Eight Views on the Atonement of Jesus

If you have kept up on the atonement, here are some of the different views on the topic. Please note, I have substituted the name Yeshua which is the Jewish name for Jesus. This was for a class I taught a ways back on the topic.

Substitutionary Atonement

 

 

 

 

 

Penal Substitution

 

 

 

 

 

 

 

Representation view of atonement

 

 

 

 

 

ATONEMENT THEORIES: FEATURES

1.When the Messiah died bearing our sins or guilt or punishment, he did so in our place and instead of us. When the Messiah was bearing our sins, that meant that we were not bearing our sins and do not have to do so.

2. The Messiah took our accusation and condemnation and punishment, in his suffering in our place and for us.” He did something, underwent something, so we did not—and never will—have to.

The Messiah died instead of us (substitution); he died a death that was the consequence of sin (penal/the penalty). This view has come under some attack because it is viewed as “divine child abuse” (i.e., a Father Punishing a Son). Some say this view places too much focus on God’s wrath, fits a Western sense of justice, is attractive to individualism, and turns the death of the Messiah into something done for us rather than something to emulate. Those who hold to the penal substitution view say its critics misunderstand the Trinitarian context of the atonement. Thus, is isn’t the Father being ticked off at humans and then venting all his rage on His Son. Instead, the substitution view is prompted by the loving grace of the Father.[1]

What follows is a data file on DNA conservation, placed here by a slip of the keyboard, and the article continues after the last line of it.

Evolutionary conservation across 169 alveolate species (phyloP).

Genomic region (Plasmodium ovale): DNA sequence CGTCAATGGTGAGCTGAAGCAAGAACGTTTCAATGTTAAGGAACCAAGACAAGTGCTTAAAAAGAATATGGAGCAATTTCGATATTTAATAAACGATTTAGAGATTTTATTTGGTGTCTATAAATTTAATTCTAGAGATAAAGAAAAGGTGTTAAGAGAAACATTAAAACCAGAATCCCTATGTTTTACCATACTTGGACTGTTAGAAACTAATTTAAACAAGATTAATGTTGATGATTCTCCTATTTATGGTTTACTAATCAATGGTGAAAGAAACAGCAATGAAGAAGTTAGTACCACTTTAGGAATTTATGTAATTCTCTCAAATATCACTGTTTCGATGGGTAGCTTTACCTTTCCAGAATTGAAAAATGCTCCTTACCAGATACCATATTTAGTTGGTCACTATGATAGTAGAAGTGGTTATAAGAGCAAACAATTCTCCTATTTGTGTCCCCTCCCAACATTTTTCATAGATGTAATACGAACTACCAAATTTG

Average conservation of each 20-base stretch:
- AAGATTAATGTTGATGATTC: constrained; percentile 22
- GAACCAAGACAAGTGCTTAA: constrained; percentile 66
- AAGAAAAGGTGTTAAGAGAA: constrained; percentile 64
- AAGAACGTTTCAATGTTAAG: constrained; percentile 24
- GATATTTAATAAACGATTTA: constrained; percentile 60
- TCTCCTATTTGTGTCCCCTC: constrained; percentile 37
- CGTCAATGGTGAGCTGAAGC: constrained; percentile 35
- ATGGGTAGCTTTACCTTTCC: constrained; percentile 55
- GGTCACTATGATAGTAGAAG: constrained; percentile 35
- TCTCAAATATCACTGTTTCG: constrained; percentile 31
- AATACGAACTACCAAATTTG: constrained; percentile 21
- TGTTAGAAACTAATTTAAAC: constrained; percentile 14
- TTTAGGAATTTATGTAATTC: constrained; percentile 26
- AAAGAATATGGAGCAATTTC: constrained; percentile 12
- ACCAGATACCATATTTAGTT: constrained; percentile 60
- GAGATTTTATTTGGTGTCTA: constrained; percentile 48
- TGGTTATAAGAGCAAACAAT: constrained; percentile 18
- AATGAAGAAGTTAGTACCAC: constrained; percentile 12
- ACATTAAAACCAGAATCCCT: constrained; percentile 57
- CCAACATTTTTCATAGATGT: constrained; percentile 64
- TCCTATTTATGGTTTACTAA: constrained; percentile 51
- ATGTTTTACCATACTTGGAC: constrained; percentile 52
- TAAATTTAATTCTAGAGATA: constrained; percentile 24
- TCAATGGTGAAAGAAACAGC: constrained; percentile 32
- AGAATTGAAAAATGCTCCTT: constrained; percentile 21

The Messiah “represents” us the way a priest represents the people before God (Hebrews 2).  The Messiah completely identifies with us in order to lift us from our fallen condition, to restore us as cracked image bearers, by incorporating us into Himself.  Representation assumes the notion of being identified with and incorporated into a person who is able to stand for them, with them, and instead of them!

 

 

 

 

Passover and Atonement The Last Supper: Mark 14: 24 “This is my blood of the covenant, which is poured out for many.” Yeshua interprets the bread (not lamb) and wine as his body and blood. Paul also said the Messiah’s death is described as a Passover sacrifice (1 Cor 5:7).

Three key elements are involved in Passover ritual and theology:

1. Protection from wrath and destruction. Though the vocabulary of atonement is not present, the sacrifice of a lamb is the central element. The blood ritual is emphasized in protecting the Jewish families from the wrath of the destroyer of the firstborn throughout the land. The effect of blood sacrifice in the averting of judgment is clear.

2.  Liberation from oppression: Every celebration of the Passover focuses on the deliverance of the Israel out of slavery in Egypt.